I'm not one to bandy about superlatives, but "Once Upon a Time," characterized as a costume workshop for ages 3-10, is the most impressive imaginative play space I've ever encountered. Circular platforms showcase elaborate, beautifully handcrafted costumes ranging from fairytale characters like the Three Little Pigs, Snow White and the Gingerbread Man to more general sprites, elves and pirates. Each costume comes in little kid, big kid and adult sizes, and adjoining rooms offer a tunnel slide, tall tower and magic beanstalk for exploration. Kids can climb atop a wooden horse and battle a seven-headed dragon, stir potions in a witch's cauldron or wander into a labyrinth of fun-house mirrors. Mira and Theo happily entertained themselves for an hour. And the adult costumes let Jeff and me get in on the action, too.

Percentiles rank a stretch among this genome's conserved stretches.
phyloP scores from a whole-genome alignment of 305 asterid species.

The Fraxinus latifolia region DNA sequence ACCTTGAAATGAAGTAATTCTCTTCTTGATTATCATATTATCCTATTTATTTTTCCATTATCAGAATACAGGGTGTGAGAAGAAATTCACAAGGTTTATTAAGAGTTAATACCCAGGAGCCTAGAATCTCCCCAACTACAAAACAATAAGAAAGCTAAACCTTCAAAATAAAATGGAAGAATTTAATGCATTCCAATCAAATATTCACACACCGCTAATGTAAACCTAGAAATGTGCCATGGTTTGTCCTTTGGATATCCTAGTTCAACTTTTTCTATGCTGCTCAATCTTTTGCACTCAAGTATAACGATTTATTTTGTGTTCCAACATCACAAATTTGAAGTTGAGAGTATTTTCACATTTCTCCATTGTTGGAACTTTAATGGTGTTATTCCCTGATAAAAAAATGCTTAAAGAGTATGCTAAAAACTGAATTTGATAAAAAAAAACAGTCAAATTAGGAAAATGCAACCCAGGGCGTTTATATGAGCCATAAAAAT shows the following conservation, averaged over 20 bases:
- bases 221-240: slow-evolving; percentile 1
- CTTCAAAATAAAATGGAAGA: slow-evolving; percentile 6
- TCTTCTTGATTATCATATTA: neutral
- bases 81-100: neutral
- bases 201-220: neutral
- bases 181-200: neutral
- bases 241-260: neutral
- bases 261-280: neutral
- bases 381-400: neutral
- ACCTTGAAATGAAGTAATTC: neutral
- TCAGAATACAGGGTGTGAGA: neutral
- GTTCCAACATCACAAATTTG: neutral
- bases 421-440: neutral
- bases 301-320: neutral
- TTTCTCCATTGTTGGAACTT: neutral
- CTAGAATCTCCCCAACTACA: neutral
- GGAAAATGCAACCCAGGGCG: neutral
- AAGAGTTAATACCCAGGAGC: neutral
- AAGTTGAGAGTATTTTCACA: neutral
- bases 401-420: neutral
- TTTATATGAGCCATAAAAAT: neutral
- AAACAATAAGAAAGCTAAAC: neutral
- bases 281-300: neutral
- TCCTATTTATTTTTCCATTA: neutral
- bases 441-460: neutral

On the opposite side of the museum's bottom level is another gallery with a slightly less impressive "youth zone" called "Earth Unveiled." Its interactive models and illustrations explain earth science concepts like gravity, density and rock formation. There's a tornado simulator, a station showing the way in which tectonic plates interact and an earthquake simulator, which was Mira's hands-down favorite. Visitors climb inside a box designed to look like a small room in a house, with a ladder and tools chained to the wall. Inside, three different buttons offer to mimic earthquakes of three different intensities — the highest being a level 7 on the Richter scale. The experience was surprisingly intense, more like an amusement park than a science exhibit.